In the 1870s, washing clothes was a demanding chore. Water had to be brought in from the well or stream, heated up and poured into a tub. The process of soaking, beating, scrubbing and rinsing followed. It was a very long day.

The history of the washing machine in America dates back to 1797 with the filing of a patent and several variations followed in the 1800s. Steam power would first be used in commercial washing machine designs in the 1850s but the ones in homes were powered by hand.

In the Feb. 15, 1873, edition of the Corvallis Gazette, an advertisement appeared for a steam washer that had the promise of making the lives of launderers a lot easier:

“Woman’s Friend and Steam Washer, will clean your clothes without rubbing. No fluids or extra soaps used. It consumes less soap, less time, and less fuel, than the usual method. It saves Labor, Wear and Tear, and the Annoyance of Wash Day. It requires no attention while the process of cleaning goes on.

“For sale by W.H. McFarland, of this city. For particulars, address G.W. Mason, agent for Benton Co., Philomath, Oregon.”

It’s unknown if the machine sold much. The ad was published from January to May.

150 years ago

Farmers’ Club: The little tree of co-operation, first planted in this county by a meeting of the farmers of Philomath precinct, on the 11th ult., and watered by the more general assembling at the court house, on last Saturday, Feb. 1st, has already borne sufficient fruit to impel the movement forward to ultimate success. A deep interest has been awakened among the best and most intelligent farmers of the community, resulting in an interchange of opinion upon many questions of paramount importance — the appointing of a committee to draft a Constitution and By Laws for the permanent organization and government of a Farmers’ Club. (Published Feb. 15, 1873, in the Corvallis Gazette).

125 years ago

Revival meetings: The revival meetings, begun in the first week of January, continue to grow in interest, with increasing unity among the Christians. The power of the Master is shown in the conversion of sinners, and the awakening of Christians to a sense of their duty, as never before in the history of Philomath. Over 45 souls have been saved and the penitent form is crowded every night. Rev. Cocking has instituted four daily prayer meetings. A few faithful Christians have been praying for years that God would unite his people here in Philomath, and it seems as if their prayers are being rewarded. Rev. Cocking and Prof. Emerick continue to work together an all Christians are uniting in meeting this revival a grand success. (Published Feb. 18, 1898, in the Corvallis Gazette).

100 years ago

Resident hospitalized: George Van Orden, who resides near Philomath, was taken through Corvallis recently to a Salem hospital where he is to remain for a time for medical treatment. Mr. Van Orden was injured several months ago while at work at a Benton county sawmill, a horse falling on him. Mr. Van Orden’s leg was broken in four places and the bones have refused to heal properly. (Published Feb. 16, 1923, in the Corvallis Gazette-Times).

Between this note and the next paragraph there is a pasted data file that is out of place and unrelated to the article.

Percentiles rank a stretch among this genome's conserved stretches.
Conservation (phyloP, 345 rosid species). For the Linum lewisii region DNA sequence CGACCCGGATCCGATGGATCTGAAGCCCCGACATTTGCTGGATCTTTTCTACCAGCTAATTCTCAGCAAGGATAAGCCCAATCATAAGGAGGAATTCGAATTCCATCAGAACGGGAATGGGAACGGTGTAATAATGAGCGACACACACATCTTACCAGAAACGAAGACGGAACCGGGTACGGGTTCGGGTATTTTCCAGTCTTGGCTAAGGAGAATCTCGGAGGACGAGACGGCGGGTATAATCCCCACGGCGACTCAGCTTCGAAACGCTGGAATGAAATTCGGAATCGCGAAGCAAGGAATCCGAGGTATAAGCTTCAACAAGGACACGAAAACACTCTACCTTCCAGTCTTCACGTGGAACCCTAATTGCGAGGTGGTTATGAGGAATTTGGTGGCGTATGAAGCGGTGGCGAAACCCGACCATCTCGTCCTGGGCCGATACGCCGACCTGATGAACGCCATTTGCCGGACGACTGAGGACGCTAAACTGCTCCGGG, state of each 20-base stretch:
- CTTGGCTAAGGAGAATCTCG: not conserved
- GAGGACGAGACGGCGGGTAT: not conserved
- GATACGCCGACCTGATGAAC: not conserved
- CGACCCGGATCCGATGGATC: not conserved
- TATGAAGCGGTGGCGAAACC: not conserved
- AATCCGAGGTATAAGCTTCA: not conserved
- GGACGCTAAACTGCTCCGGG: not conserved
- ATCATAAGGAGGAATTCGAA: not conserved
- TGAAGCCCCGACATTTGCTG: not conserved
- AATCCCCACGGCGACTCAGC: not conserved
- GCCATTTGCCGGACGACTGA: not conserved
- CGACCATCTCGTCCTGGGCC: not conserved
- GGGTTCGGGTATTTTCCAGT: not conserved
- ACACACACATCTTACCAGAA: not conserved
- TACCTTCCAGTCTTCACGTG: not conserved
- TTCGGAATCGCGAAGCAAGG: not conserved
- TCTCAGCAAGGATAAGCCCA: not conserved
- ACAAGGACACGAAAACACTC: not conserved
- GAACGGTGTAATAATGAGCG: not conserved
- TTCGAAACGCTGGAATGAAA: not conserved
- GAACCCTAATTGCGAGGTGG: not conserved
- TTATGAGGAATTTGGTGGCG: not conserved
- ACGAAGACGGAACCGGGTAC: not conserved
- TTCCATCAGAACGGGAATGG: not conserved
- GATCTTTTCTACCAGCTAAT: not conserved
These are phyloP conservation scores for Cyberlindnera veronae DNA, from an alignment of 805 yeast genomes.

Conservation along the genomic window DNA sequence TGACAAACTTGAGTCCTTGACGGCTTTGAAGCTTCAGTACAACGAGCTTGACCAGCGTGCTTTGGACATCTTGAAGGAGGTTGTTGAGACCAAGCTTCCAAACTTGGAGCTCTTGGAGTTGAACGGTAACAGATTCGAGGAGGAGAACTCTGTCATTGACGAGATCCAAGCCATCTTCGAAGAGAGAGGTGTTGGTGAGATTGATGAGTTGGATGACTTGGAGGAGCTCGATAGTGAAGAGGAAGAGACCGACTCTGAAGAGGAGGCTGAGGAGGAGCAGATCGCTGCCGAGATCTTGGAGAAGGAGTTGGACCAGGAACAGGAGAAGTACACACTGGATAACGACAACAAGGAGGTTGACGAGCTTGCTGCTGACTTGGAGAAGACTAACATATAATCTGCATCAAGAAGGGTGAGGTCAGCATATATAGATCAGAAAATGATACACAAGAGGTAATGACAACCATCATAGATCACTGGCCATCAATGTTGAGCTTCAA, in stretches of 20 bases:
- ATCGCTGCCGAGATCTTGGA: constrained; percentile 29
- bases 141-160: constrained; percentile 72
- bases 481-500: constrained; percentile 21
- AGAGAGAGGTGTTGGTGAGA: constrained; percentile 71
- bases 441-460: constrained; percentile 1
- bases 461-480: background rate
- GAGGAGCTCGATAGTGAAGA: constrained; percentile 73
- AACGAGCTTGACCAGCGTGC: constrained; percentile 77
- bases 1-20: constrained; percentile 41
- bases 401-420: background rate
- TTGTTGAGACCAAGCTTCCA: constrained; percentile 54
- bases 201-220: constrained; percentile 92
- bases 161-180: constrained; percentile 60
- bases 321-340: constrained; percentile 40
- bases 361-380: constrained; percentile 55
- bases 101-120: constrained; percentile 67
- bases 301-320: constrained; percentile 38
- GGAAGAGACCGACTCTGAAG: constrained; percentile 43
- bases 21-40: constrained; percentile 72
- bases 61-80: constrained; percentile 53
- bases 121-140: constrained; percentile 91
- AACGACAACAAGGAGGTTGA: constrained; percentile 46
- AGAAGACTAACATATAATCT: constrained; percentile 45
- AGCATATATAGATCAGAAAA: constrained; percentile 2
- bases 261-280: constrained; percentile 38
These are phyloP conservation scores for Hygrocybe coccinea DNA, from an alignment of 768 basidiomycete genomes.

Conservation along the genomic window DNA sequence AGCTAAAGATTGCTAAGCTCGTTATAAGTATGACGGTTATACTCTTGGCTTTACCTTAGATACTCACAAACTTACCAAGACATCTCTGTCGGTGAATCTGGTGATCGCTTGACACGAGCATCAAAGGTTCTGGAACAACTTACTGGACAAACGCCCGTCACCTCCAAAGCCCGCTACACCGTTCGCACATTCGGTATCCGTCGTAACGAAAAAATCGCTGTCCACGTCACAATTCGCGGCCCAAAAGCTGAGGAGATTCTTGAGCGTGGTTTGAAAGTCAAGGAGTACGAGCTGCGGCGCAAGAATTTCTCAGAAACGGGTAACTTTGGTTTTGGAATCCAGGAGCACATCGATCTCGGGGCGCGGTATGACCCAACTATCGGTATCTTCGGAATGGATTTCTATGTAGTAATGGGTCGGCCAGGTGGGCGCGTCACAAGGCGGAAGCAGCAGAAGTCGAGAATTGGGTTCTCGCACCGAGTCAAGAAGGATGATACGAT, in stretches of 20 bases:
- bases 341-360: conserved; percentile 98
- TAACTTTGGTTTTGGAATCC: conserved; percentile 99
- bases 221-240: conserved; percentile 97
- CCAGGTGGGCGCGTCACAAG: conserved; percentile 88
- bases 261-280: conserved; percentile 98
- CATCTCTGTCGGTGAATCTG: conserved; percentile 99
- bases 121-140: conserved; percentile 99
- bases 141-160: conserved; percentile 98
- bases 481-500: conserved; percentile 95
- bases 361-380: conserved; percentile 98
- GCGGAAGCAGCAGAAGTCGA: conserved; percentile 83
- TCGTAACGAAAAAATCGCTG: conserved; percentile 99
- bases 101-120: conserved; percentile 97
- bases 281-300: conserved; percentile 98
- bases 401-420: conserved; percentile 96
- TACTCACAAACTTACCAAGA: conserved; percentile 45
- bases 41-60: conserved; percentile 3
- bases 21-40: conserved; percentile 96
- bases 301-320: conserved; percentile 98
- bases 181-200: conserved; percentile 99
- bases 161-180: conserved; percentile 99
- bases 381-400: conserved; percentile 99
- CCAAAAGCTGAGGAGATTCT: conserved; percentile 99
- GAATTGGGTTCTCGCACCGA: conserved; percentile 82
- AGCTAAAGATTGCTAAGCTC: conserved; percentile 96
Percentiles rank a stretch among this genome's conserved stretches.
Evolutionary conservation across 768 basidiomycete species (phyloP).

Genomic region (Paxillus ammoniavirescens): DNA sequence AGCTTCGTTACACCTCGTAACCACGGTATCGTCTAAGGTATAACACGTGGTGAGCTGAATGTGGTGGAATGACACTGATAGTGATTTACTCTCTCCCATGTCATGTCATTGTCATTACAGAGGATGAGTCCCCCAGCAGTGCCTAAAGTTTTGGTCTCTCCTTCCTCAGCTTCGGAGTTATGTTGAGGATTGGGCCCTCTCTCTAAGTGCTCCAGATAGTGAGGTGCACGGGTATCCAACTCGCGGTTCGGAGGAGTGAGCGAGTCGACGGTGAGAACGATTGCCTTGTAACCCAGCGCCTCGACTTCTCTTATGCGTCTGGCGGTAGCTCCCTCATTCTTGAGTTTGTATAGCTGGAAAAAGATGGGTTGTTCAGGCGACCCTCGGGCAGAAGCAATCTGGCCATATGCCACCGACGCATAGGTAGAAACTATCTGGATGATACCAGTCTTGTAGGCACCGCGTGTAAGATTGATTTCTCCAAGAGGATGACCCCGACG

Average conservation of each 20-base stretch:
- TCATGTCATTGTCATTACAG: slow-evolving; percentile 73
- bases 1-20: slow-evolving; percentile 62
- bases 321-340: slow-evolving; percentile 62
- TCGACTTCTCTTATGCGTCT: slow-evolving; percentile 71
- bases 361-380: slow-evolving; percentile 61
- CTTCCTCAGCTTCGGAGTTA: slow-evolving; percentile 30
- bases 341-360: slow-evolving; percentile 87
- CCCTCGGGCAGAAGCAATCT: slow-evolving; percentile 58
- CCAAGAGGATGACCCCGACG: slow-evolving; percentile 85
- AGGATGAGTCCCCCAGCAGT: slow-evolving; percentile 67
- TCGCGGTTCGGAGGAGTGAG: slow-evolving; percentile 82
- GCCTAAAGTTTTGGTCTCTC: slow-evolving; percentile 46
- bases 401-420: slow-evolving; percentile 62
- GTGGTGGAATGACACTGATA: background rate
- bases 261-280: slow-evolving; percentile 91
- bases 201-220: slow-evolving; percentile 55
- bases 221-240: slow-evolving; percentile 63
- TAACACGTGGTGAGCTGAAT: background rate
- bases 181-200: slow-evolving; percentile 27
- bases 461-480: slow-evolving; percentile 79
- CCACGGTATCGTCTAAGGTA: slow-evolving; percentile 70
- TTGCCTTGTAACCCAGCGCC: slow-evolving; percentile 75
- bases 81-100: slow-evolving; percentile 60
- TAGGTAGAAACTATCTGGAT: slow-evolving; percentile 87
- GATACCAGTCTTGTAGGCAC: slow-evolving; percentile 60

75 years ago

School facilities: State Superintendent of Schools Rex Putnam informed the Philomath city school board that its elementary schools had been classified as non-standard and state support funds due Philomath would be cut off on July 1 unless the schools were made at least “conditionally” standard. … As Carl Haight, a former member of the Philomath school board and now on the Benton rural school board, put it, “We realize in Philomath that our schools must be improved and we are going to do something. But I can’t see how we can have anything ready to move into next fall.” Here, apparently, is what the majority of Philomath citizens are in favor of doing about it: they plan to build a new elementary school of six rooms, just about half what they need, and operate it on a double shift basis, not the best idea, they admit, but the only out they can find financially without consolidating with some bigger district (Corvallis is the only one indicated and whether Corvallis would take them or not is uncertain), which they do not want to do. (Published Feb. 14, 1948, in the Corvallis Gazette-Times).

50 years ago

Lions Club: Philomath Lions Club celebrated its 25th anniversary Tuesday night in the Fireside Room of the United Methodist Church with a dinner and program. Philomath Lions Club was chartered on Feb. 11, 1948, with 35 members signing the charter. Of those signing the charter, two are still active members of the club. Claude M. Hutchens and Ted Ward have completed 25 years of continuous service with the Lions Club. (Published Feb. 16, 1873, in the Corvallis Gazette-Times).

Valentine’s Carnival: A Valentines Carnival will be held at Philomath Junior-Senior High School Saturday evening. … On tap for the evening will be a general store, pillow fight, dart games, cake walk, archery, basketball and refreshments. Proceeds will go to the PHS student body. (Published Feb. 16, 1873, in the Corvallis Gazette-Times).

Brad Fuqua has covered the Philomath area since 2014 as the editor of the now-closed Philomath Express and currently as publisher/editor of the Philomath News. He has worked as a professional journalist since 1988 at daily and weekly newspapers in Nebraska, Kansas, North Dakota, Arizona, Montana and Oregon.